“What if games had continued to evolve – but stayed in 2D?”
This is both a question asked by the Japanese developer NIGORO and the impetus behind their intricate masterpiece: the video game La-Mulana. They and their director, Takumi Naramura, consider La-Mulana a “Ruins Exploration Archaeological action game” though that may also be a euphemism for a “puzzle, trap and treasure with epic battles and quirky characters game.” Actually, La-Mulana is often classified under “Metroidvania”: a genre of 2D platformer game that puts a great emphasis on exploration, complex mysteries, hidden secrets, and challenges that sometimes require excellent hand-eye coordination or the cultivation of such. La-Mulana itself is a game that was created by Naramura, lead programmer Takayuki Ebihara and programmer/sound designer Houryuu Samejima’s love for vintage games on the old MSX that challenged players: placing them into the middle of the chaos with almost no hand-holding, but making them earn their progress and gain a sense of accomplishment–or exhaustion–through doing so.
La-Mulana was originally a freeware game published independently by GR3 Project (before it became NIGORO) in Japan on Microsoft Windows based on these principles, and on the nostalgia of difficult 8-bit games, and was then remade as a 16-bit game with a few more additions for WiiWare, the PlayStation Vita, and Windows in 2011 and finally released on Steam in 2013. It has an arguably small fan-base, but I suspect it is only continuing to grow based on its wide acclaim. The premise of La-Mulana is that you play as an archaeologist named Lemeza Kosugi who regularly competes with his older archaeologist father Shawn for fame and is lured to the ruined temple of La-Mulana to supposedly find the origin of all life, and its treasure. And then it ends and it all seems to be over: even in the remake. But it still leaves you with questions.
Then NIGORO announced that they were working on a sequel: La-Mulana 2.
For a while, there was only the information that the main character would be Lemeza’s daughter and that the setting seemed to take place in a Nordic-themed dungeon. There was even a brief trailer for La-Mulana 2 and a few interviews with Naramura, but nothing more.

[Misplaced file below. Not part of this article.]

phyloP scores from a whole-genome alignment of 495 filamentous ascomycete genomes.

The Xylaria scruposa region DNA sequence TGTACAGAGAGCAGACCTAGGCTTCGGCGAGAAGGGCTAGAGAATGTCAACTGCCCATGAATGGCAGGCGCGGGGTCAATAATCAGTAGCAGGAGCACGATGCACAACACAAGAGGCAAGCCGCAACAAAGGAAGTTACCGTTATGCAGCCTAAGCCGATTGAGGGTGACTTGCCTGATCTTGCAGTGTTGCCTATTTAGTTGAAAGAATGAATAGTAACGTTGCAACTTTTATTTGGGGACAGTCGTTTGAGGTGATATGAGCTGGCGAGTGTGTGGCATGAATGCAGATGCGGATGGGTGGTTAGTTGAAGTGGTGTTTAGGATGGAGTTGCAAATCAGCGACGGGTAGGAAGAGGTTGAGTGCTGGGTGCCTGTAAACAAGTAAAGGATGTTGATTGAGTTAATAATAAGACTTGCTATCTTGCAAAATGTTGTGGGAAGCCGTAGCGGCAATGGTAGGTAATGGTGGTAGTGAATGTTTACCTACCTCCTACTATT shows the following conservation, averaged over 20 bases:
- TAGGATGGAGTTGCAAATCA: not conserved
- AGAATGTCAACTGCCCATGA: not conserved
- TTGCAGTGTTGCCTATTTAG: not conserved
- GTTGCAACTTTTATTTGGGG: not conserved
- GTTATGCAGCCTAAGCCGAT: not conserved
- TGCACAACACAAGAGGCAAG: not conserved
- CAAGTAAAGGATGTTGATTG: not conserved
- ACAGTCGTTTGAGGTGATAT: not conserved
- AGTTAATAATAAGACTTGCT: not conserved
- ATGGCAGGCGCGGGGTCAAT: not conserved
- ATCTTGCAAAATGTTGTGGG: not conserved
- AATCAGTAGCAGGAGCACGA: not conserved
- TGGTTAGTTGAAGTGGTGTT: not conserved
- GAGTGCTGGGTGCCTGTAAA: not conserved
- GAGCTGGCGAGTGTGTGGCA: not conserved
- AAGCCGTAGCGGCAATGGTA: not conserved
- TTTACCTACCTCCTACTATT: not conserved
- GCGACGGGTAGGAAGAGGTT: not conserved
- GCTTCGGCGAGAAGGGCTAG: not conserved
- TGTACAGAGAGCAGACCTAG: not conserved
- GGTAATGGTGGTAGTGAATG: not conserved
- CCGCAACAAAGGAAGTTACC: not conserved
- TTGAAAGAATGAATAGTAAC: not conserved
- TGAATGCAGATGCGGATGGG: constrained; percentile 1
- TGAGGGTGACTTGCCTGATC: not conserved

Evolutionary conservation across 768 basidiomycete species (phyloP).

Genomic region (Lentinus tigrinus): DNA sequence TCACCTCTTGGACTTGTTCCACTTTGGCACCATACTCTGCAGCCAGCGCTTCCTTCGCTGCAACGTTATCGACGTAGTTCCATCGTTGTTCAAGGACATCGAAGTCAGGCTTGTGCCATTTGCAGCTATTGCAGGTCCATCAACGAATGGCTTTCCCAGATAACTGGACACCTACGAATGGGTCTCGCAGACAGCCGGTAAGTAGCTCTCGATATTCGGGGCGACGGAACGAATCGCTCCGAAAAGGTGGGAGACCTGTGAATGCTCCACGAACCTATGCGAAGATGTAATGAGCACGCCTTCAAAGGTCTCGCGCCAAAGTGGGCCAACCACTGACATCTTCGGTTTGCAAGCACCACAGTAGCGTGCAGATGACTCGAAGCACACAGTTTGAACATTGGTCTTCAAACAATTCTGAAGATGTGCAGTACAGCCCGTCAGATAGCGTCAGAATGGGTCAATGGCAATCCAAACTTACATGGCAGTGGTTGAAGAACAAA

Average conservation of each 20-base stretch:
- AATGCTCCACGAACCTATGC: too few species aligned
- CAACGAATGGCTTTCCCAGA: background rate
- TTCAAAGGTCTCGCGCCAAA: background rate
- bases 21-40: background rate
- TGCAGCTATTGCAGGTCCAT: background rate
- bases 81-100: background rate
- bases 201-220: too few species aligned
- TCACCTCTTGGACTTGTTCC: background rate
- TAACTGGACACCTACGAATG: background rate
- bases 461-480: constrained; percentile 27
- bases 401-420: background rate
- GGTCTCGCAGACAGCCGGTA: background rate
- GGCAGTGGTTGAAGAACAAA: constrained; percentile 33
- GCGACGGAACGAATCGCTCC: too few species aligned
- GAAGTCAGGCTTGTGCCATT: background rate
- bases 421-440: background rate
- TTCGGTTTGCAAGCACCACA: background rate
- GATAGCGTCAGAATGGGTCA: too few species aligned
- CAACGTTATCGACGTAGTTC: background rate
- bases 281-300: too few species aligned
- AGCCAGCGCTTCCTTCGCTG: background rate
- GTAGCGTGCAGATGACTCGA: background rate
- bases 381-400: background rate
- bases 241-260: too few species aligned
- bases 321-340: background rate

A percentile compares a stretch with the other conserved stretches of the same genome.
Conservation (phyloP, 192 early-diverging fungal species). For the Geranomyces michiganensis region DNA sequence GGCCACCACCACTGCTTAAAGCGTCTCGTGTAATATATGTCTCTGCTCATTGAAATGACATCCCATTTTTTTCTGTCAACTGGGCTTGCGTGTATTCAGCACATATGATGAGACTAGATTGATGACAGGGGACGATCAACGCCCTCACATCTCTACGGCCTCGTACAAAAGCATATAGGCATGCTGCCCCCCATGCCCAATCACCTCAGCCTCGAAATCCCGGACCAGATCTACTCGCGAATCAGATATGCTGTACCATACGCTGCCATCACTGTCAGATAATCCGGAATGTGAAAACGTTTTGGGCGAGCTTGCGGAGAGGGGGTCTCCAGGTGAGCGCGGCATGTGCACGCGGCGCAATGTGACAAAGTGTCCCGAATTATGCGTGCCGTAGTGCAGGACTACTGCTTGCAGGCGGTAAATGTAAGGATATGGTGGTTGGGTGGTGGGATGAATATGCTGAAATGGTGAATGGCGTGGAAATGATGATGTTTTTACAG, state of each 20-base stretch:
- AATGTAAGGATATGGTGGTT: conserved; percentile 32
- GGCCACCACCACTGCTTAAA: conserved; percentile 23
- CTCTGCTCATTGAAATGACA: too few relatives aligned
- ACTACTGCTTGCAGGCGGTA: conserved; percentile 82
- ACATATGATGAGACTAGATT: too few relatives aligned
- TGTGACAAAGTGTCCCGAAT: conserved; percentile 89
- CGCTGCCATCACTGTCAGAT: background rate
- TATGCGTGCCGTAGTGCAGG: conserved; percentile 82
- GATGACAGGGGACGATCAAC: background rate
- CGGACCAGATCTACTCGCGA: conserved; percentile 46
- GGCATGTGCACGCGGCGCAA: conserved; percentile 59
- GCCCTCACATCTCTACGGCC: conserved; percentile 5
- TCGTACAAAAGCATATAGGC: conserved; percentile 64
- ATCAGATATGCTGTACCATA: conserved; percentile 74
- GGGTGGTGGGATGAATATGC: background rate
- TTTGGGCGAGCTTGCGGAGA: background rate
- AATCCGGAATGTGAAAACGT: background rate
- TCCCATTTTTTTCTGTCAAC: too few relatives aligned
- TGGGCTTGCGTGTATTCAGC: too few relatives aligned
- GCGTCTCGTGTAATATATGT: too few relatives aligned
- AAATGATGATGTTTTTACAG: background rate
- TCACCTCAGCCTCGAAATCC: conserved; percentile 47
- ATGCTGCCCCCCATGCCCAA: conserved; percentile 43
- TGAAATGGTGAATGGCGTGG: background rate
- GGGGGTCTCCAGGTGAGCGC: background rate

However, more information has been revealed since: not the least of which being the fact that La-Mulana 2 is being promoted and funded on Kickstarter. The game is being promoted as a Kickstarter Project by Playism Games, a company that is helping to translate La-Mulana 2 for its English fan-base, and also publishing both Japanese and English versions of the game. So far, from the time this article is being written, La-Mulana 2 has met a little over half of its $200,000 goal. NIGORO itself has a lot of plans with regards to where they will take this game should they meet, or even exceed, their goals. If you check out their Kickstarter, you will see all of their plans and the potential treasures that you yourself might get on should you be interested. I will say, however, that while La-Mulana 2 could be played and appreciated on its own, knowledge of the first game might keep you from discovering too many spoilers at this time. So if you are a gamer with a love of 8 to 16-bit sprites and synthesized music, with good hand-eye reflexes and a masochistic streak that likes to see a story gradually unfurl the more you suffer, or progress, you might want to consider backing this game.
That said however, if nostalgia is pain for the loss of one’s sense of home or the past and the aching hope of finding it again, NIGORO and La-Mulana is attempt to find that place again and create new memories and possibilities. For while the world of La-Mulana, with its dangerous secrets and ever-present mysteries, might have been based on MSX games such as The Maze of Galious, it seems as though the developer wants to take its own question to heart: continuing to take 2D from a medium, to a genre and back again to a medium with more complexity, depth and potential.
I myself am eager to see just how far their explorations will take us.